According to lead author Alison Bruderer, a postdoctoral fellow in the School of Audiology and Speech Sciences at UBC, the findings call into question previous assumptions about speech and language development.
“Until now, research in speech perception development and language acquisition has primarily used the auditory experience as the driving factor,” Bruderer said. “Researchers should actually be looking at babies’ oral-motor movements as well.”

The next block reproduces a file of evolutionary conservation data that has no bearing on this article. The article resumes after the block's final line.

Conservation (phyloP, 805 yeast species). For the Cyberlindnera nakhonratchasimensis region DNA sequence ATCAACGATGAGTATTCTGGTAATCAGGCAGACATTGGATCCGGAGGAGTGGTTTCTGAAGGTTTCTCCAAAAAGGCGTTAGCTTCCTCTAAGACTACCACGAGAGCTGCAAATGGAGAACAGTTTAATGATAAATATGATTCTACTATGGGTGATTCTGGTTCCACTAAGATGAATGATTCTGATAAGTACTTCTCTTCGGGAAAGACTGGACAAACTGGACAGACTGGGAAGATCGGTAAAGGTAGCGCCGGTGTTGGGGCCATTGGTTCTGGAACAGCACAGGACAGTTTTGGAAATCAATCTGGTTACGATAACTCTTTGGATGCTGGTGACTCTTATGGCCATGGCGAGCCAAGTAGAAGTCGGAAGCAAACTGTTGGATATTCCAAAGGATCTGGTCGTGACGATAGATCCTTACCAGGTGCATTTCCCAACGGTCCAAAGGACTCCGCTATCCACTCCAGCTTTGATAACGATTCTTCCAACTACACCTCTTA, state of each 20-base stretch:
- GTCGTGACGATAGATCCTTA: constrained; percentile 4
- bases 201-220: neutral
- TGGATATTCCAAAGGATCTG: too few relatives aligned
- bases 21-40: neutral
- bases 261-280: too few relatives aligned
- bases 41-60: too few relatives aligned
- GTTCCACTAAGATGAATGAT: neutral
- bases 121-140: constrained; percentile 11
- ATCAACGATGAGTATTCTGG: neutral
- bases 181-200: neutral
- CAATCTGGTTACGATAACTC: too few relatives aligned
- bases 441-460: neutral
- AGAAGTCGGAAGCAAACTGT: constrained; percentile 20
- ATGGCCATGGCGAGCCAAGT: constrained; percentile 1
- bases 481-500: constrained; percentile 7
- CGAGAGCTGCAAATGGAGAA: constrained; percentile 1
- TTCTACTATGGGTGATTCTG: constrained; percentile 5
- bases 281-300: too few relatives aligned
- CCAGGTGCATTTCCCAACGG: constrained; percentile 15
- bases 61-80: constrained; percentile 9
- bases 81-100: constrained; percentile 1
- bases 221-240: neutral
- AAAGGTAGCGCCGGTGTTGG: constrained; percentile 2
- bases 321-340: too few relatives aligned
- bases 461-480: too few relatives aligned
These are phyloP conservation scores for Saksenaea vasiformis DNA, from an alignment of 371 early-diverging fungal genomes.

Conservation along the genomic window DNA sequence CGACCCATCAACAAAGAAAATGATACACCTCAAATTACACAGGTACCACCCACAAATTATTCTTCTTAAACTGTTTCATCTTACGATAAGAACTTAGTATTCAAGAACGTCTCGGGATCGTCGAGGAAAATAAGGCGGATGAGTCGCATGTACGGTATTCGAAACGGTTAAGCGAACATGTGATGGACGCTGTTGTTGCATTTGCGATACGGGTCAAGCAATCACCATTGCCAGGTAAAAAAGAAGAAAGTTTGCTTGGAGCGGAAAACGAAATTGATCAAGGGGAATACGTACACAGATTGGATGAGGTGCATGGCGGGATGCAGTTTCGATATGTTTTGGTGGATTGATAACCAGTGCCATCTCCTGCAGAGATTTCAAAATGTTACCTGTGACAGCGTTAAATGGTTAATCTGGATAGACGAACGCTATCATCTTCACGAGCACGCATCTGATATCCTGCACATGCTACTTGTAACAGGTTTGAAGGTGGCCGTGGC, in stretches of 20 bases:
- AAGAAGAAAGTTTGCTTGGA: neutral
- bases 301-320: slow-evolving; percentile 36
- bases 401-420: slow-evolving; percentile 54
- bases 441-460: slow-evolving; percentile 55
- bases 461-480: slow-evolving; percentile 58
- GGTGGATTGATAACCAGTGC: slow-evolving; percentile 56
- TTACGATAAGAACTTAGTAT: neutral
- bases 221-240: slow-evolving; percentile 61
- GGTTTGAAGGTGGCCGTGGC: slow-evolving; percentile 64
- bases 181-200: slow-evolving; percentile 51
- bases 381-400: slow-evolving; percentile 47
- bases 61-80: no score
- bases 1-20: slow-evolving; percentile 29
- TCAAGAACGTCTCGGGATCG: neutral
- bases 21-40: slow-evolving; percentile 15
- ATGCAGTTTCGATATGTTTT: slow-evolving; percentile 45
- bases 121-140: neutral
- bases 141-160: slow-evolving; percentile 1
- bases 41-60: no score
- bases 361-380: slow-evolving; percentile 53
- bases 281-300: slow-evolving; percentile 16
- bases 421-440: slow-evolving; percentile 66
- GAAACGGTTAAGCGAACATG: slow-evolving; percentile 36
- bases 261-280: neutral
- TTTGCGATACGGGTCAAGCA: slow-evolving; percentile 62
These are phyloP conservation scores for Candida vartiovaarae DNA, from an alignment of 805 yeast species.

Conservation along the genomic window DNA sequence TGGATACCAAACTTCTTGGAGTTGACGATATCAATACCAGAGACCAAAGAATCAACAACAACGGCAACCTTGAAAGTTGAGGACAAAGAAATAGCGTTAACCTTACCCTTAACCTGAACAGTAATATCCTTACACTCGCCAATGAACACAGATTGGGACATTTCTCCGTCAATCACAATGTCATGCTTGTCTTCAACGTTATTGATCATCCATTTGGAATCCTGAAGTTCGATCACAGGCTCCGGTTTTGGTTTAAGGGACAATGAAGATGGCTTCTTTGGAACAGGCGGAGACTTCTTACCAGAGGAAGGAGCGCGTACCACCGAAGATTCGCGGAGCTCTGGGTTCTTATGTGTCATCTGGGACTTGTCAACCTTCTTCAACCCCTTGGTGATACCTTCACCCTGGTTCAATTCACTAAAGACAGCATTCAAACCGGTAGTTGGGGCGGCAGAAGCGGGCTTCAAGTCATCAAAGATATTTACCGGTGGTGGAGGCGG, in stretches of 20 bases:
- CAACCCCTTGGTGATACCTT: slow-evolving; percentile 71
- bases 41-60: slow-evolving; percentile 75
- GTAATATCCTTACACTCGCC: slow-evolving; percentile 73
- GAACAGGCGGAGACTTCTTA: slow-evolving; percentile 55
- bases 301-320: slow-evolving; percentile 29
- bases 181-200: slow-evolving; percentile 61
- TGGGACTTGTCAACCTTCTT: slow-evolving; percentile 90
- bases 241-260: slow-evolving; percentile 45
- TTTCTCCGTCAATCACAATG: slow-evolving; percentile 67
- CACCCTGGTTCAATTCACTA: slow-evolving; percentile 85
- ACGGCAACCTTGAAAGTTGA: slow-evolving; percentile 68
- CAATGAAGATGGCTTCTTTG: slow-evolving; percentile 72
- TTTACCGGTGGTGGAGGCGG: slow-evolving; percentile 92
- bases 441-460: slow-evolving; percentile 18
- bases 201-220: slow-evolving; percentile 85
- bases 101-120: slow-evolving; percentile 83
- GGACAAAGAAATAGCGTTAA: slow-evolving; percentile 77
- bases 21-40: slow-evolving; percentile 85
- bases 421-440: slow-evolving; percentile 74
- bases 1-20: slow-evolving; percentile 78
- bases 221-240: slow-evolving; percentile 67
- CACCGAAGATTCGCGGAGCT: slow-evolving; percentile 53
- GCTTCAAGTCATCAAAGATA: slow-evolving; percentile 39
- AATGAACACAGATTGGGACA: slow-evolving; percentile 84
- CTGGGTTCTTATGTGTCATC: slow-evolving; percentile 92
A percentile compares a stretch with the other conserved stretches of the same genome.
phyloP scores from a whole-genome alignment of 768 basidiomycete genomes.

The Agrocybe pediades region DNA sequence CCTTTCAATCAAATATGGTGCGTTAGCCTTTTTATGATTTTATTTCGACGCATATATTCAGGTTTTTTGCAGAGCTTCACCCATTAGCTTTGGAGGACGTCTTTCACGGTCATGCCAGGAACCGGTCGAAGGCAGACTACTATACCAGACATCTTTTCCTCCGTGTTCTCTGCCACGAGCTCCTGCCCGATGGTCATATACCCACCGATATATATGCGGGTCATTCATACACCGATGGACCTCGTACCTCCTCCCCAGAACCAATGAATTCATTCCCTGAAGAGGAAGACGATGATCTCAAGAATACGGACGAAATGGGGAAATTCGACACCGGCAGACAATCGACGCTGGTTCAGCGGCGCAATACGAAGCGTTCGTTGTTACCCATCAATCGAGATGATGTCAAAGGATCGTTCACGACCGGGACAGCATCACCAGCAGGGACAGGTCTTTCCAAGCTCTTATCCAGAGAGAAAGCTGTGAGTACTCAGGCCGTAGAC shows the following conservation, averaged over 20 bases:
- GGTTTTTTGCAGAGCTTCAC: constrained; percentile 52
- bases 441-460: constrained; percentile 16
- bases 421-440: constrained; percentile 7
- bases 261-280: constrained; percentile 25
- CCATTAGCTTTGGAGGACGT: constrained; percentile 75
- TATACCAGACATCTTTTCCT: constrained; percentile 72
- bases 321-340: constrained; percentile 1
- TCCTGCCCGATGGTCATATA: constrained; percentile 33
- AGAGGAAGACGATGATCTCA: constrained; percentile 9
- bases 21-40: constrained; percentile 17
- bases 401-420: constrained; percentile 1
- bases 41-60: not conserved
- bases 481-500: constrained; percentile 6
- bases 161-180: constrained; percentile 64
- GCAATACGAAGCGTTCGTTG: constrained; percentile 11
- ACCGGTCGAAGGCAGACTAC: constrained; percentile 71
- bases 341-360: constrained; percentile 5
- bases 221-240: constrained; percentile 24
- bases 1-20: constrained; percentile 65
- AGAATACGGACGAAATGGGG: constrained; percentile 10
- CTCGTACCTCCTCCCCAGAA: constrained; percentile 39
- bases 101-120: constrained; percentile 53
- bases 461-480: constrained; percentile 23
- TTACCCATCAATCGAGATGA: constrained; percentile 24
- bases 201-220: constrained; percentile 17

The authors emphasized that the study does not mean parents should take their babies’ soothers and teething toys away, but it does raise questions about how much “free tongue movement” time infants need for speech perception to develop normally. It also has implications for speech perception in infants with motor impairments of the mouth, such as cleft palate, tongue-tie, or paralysis. The authors also note that their study indicates that moving their tongues and other articulators when they listen to speech may be an important factor in babies’ perception of the sounds.
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